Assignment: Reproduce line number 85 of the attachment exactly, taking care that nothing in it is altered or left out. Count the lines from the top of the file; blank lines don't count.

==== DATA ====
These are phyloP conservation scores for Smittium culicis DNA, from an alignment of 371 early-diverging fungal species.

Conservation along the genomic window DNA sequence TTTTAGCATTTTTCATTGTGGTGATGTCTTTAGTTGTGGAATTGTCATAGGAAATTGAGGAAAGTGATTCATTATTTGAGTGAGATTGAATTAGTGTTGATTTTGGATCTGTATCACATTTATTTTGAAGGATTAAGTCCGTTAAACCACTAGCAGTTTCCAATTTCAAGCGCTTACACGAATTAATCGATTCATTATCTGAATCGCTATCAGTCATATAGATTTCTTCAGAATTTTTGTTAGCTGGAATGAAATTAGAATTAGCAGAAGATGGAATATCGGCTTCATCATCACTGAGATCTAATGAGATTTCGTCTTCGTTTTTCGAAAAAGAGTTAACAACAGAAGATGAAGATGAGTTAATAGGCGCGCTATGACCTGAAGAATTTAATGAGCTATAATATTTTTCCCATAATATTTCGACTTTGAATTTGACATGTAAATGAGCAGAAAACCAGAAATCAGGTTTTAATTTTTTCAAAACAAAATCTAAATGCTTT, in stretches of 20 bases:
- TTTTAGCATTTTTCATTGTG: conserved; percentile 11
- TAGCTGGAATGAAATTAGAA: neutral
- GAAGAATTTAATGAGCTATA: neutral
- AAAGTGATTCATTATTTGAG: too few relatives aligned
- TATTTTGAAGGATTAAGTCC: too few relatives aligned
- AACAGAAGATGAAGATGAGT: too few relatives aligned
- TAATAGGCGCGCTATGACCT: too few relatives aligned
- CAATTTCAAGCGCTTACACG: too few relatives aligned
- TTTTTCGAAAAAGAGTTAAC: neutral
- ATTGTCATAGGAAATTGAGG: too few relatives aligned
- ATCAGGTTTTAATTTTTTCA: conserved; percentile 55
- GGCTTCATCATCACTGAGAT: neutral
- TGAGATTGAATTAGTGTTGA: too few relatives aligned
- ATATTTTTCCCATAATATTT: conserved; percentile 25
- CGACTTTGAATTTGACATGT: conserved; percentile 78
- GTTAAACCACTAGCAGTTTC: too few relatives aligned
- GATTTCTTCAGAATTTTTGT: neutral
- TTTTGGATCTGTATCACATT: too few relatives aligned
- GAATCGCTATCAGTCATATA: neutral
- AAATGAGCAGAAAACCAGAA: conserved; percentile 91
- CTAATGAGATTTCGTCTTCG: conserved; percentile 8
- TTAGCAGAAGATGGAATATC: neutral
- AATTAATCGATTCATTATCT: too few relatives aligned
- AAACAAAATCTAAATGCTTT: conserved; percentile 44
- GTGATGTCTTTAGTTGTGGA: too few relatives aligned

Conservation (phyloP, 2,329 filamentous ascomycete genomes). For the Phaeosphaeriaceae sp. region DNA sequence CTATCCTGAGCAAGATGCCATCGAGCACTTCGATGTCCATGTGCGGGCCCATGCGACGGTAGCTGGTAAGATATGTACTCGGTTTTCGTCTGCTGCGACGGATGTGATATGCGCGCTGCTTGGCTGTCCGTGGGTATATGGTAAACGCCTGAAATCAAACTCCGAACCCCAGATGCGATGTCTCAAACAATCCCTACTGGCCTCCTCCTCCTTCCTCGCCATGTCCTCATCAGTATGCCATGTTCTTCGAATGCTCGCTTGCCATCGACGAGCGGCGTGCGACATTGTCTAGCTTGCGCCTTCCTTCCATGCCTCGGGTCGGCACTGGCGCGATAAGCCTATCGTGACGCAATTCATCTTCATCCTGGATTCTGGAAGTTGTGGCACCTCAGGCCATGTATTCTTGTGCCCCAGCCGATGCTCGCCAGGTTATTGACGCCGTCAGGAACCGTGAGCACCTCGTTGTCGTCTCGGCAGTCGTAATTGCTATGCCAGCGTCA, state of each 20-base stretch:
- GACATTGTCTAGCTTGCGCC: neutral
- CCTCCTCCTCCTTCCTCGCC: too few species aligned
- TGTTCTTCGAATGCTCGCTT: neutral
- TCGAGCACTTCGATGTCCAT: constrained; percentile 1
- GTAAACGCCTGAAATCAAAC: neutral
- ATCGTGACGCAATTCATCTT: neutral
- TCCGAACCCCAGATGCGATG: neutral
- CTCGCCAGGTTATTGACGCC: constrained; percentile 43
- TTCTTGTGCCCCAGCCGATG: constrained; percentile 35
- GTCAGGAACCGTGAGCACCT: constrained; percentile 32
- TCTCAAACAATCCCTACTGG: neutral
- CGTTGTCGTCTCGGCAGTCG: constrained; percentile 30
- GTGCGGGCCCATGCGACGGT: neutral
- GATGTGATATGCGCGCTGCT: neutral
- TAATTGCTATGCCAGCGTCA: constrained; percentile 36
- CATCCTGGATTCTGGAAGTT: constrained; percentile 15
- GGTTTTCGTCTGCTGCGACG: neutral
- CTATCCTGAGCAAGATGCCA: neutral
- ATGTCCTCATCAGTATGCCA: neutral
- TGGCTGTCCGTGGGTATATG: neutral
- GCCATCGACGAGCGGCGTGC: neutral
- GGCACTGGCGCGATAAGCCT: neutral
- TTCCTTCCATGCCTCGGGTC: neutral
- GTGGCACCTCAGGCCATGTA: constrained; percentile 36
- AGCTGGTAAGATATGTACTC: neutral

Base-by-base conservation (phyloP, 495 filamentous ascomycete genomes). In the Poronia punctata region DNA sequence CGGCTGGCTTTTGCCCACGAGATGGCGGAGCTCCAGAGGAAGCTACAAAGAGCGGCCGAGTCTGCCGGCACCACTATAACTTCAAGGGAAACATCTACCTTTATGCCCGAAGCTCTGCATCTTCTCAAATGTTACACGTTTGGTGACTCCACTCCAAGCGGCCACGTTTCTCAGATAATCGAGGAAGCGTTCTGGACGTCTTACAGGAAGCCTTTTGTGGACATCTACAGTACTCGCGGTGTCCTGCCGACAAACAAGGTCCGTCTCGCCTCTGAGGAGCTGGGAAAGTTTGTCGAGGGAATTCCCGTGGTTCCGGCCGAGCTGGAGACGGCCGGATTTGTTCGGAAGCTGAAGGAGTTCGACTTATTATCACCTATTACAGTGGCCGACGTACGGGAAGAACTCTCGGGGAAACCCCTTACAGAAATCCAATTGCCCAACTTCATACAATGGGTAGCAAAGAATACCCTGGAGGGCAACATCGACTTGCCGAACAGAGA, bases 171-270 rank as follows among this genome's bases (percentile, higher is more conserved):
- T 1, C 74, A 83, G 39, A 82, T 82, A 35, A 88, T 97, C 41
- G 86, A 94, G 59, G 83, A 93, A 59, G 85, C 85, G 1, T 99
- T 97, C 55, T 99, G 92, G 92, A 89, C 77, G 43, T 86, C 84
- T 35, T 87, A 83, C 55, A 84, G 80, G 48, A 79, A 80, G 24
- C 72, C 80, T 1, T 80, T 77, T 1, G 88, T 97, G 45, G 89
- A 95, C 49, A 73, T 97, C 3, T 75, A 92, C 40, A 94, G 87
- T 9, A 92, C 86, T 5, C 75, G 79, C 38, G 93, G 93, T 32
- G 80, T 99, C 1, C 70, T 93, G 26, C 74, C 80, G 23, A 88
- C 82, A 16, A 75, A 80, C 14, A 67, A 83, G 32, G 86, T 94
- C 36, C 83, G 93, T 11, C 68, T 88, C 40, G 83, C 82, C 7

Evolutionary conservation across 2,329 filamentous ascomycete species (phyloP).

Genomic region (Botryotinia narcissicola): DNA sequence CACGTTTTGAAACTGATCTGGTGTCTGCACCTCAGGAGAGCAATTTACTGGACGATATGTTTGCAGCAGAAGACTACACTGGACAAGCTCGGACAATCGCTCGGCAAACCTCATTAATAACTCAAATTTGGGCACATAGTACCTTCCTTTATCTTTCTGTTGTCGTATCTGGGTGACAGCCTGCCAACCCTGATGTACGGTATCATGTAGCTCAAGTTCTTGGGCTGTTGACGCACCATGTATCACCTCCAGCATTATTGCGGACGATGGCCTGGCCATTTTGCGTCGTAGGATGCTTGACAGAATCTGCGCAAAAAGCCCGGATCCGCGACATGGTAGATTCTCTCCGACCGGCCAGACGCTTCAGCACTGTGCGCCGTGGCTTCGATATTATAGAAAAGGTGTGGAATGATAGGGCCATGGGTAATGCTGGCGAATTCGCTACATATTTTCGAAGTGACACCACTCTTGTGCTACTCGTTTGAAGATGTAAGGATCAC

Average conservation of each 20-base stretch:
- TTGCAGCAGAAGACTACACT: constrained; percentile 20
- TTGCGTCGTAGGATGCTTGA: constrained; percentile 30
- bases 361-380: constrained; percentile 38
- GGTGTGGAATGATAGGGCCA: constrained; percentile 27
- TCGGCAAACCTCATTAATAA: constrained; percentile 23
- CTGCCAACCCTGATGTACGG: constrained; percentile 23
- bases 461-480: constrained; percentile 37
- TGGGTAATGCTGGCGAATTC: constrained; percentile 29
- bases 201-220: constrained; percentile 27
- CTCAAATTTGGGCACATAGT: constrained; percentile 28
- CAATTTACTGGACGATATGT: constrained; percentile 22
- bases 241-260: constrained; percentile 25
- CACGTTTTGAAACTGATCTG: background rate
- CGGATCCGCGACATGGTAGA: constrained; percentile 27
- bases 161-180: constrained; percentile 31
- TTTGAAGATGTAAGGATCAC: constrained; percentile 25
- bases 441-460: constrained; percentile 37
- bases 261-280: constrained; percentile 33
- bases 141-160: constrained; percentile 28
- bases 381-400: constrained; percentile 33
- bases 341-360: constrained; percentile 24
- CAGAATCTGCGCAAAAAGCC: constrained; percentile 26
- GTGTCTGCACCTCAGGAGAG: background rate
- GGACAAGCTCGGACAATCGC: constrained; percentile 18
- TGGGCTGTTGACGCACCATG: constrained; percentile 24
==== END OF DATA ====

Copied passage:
- bases 261-280: constrained; percentile 33